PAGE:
Japan's worst summer ever: How grey skies and economic concerns have rained on holidaymakers' parade

Issei Izawa, a 20-year-old student from Yokohama, had his heart set on a summer full of trips to the beach with his friends. But Japan's unseasonably dreary weather persuaded him to abandon those plans and spend the months trying to pay off student loans by taking more shifts at the restaurant where he works.

"It's not how I expected to be spending this summer but there are not too many other options and my friends are all doing the same," he says. "Maybe if we're lucky the weather might get better next month.

"I made plans with my friends to go to the beach most weekends in July and August and I've been looking forward to it because we had such a good time last year. But it has just been so grey there's no point in even going."

While Japan's rainy season traditionally ends in mid-June, Typhoon Danas brought torrential rain to northern Kyushu over the weekend, including 90mm of rain in one hour in Kurum on Sunday.

Tokyo recorded fewer than three hours of sunlight each day between the middle of June and July 16 - the worst stretch since the summer of 1961, according to the Meteorological Agency of Japan.

Equally, the average temperature in Tokyo was last week a tepid 22.1 degrees Celsius and just 21.9 degrees in Yokohama. Last July, Tokyo temperatures were above 30 degrees every day of the month. The temperature on July 23, 2018 hit a record 41.1 degrees in Kumagaya.

The weather has kept people home, with several of Japan's beaches, parks and swimming pools experiencing a sharp drop in visitor numbers.

The Toshimaen amusement park, in Tokyo's Nerima Ward opened its pool on June 29 but had welcomed only 2,547 visitors by July 15, down 95 per cent on the same period last year.

Similarly, Yuigahama Beach at Kamakura, southwest of Tokyo, announced the start of its beach season on July 1 but a tourism official told the Asahi newspaper visitor numbers to date were "less than half of last year".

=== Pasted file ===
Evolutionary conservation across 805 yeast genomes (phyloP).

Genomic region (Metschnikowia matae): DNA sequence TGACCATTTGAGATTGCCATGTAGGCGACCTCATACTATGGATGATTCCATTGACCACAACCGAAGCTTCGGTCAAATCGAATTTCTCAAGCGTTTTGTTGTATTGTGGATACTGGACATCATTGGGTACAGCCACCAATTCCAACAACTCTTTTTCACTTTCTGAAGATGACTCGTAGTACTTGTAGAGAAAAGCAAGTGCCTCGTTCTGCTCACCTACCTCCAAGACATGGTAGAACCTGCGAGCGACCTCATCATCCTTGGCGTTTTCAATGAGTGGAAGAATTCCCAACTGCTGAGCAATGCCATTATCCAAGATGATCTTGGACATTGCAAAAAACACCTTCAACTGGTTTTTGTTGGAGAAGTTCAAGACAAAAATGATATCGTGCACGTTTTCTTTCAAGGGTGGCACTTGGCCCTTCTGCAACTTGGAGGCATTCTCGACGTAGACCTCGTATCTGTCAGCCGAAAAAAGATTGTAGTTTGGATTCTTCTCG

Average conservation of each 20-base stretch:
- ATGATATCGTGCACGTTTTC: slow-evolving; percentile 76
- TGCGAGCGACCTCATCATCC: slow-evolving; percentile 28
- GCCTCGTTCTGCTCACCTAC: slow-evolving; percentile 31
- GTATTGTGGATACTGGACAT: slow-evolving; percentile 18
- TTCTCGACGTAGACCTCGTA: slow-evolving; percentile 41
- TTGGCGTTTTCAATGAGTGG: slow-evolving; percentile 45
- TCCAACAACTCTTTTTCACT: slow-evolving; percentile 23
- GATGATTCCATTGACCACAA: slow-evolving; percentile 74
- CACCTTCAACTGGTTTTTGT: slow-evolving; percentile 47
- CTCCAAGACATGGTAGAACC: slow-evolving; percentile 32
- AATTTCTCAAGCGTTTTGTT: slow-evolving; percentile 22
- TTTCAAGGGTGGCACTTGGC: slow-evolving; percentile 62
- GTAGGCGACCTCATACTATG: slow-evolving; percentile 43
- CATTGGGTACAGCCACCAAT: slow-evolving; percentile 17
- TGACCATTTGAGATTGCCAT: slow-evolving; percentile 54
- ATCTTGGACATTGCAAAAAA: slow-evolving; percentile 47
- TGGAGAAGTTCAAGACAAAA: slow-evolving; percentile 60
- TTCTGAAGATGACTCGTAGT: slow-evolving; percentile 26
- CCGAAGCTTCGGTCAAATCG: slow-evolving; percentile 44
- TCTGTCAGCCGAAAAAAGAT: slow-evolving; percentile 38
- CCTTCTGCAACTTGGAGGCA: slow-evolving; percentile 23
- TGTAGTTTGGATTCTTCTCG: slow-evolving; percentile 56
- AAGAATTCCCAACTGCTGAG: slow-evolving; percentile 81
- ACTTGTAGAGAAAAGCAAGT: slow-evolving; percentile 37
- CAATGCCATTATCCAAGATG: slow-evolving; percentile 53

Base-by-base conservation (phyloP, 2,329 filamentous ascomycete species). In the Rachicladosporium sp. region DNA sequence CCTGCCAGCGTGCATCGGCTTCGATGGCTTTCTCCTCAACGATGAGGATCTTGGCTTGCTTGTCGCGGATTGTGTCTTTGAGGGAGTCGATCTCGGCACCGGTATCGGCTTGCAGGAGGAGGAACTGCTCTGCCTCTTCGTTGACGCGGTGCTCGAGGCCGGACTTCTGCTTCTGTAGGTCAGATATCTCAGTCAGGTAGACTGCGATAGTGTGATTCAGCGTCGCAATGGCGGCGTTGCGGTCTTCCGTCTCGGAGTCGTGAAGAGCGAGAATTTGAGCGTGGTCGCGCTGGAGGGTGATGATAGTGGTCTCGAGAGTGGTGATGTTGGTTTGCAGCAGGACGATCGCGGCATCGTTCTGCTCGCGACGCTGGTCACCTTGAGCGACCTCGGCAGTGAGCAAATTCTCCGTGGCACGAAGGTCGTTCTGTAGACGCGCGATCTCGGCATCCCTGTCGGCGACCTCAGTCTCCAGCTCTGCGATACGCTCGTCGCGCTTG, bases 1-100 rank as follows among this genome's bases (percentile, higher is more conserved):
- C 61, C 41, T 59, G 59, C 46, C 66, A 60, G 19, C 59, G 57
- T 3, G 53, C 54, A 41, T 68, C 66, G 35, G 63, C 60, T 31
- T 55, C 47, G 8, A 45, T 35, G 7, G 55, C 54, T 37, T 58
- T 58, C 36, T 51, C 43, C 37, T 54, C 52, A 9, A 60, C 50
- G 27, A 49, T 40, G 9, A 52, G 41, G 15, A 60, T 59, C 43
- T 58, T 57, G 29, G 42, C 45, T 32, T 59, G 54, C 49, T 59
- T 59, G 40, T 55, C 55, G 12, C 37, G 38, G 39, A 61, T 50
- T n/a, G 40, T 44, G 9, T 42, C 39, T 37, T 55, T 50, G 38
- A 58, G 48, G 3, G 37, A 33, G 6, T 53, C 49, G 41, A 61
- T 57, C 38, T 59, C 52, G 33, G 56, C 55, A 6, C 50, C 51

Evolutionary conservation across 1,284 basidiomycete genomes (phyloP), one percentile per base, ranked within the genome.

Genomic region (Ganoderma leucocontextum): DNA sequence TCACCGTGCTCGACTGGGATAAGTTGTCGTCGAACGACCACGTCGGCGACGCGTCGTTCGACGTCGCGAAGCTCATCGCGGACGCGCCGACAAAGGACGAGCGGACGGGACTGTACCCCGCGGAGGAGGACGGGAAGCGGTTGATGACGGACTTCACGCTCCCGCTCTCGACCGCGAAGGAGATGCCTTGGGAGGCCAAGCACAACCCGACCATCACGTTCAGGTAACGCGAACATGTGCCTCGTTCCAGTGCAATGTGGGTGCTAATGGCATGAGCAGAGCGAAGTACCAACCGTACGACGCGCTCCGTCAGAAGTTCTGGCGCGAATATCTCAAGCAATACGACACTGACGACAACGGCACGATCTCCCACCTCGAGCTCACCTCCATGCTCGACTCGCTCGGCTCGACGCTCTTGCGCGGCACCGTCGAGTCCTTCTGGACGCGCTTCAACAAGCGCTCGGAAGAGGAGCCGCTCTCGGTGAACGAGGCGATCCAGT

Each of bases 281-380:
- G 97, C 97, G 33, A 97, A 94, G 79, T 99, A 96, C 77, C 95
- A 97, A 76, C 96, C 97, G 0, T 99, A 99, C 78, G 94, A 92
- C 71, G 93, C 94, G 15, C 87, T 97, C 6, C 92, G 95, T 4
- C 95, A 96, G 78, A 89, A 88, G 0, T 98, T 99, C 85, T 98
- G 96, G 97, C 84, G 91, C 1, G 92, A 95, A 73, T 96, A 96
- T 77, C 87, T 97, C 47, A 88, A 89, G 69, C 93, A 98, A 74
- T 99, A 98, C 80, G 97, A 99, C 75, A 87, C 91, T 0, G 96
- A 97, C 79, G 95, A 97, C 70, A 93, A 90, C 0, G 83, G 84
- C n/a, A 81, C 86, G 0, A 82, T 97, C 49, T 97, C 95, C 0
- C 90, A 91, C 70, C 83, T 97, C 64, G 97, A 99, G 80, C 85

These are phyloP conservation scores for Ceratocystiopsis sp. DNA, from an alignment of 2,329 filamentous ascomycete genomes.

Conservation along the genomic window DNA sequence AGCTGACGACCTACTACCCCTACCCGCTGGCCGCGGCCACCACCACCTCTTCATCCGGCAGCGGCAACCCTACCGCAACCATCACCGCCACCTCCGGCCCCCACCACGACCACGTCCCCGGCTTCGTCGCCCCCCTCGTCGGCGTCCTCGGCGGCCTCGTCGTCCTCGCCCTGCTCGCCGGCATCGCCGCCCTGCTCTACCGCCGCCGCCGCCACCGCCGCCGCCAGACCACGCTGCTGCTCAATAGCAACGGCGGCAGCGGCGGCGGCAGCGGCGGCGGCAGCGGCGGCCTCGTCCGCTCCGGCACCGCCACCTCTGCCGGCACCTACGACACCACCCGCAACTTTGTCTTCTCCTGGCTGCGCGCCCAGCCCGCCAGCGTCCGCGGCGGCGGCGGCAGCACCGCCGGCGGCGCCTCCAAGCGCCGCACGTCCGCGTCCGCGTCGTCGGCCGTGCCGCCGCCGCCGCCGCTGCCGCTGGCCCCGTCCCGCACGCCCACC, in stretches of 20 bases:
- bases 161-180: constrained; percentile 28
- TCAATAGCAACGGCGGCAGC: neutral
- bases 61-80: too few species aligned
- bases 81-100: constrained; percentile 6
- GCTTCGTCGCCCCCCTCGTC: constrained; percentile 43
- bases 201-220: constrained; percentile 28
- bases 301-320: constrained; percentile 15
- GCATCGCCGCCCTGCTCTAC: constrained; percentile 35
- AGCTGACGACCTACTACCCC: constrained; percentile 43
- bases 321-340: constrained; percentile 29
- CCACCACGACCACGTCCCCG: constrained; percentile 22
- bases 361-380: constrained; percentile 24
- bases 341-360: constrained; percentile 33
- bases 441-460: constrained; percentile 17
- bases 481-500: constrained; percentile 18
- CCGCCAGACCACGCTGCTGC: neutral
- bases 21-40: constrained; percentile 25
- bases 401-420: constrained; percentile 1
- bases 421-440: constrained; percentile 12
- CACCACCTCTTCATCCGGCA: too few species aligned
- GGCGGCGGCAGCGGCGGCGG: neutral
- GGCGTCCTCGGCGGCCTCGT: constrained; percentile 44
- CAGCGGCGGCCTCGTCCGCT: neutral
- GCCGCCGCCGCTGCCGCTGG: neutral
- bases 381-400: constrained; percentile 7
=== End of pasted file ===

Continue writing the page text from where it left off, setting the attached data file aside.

A car splashes water on a road during a heavy rain in Ashikita, Kumamoto prefecture on July 3, 2019. - Japanese authorities have issued evacuation orders for more than one million people as heavy rain hits southern parts of the country, a year after deadly floods that killed over 200 people. PHOTO: AFP

"It has been a really long rainy season and it does not look like it is going to end soon either," said Sarasa Nika, acting general manager at the Yokohama Country and Athletic Club.

"Usually the pool is really busy as soon as the schools close for the summer, but it has been too cold this year. We have also had to cancel a number of events because of the weather, such as the tennis tournament and cricket matches.

"Usually we have something happening every day through the whole of the summer and we can hardly keep up, but it's very quiet this year."

Yae Saito, a coordinator for a youth education foundation in Kawasaki, said her local international festival was washed out and her plans to go camping with French exchange students were cancelled.

"I can't remember a summer worse than this," she says. "And I don't ever remember feeling cold in July. We had no choice but to cancel the camping trip because we were told there were thunderstorms in the valleys in Gifu Prefecture and we were worried that there might be flooding or landslides. It's just too dangerous to take children to a place like that."

The weather has not been the only factor to put a dampener on the Japanese summer. According to a Meiji Yasuda Insurance report, there has also been a 2.5 per cent reduction in summer bonus payments, prompting nearly 41 per cent of people to say they want to spend less on their holidays this year, an increase of 4 per cent from last year.

Others said they opted to take time off in late April and early May, when the government declared a number of one-off national holidays combined with the "Golden Week" period to mark the abdication of Emperor Akihito and the ascension of his son, Naruhito, to the Chrysanthemum Throne.

Many Japanese say they want to spend less on their holidays this year due to a cut in in summer bonus payments. PHOTO: Reuters

Another factor curtailing holiday spending is the government's decision to proceed with the long-planned increase in consumption tax, which is due to rise from 8 per cent to 10 per cent on October 1.

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A report by Meiji Yasuda indicates the average Japanese household is planning to spend just over 68,000 yen (US$631) on summer holidays - that's 16,000 yen less than last year and the lowest since the company first started conducting the annual survey in 2006.

Businesses are also bracing themselves for a potential hit from the worsening trade dispute between Japan and South Korea. The number of Koreans visiting Japan fell 3.8 per cent in the first six months of the calendar year, the first decline in five years, and that figure is expected to rise given growing calls in South Korea to boycott Japanese products and services.

This article was first published in South China Morning Post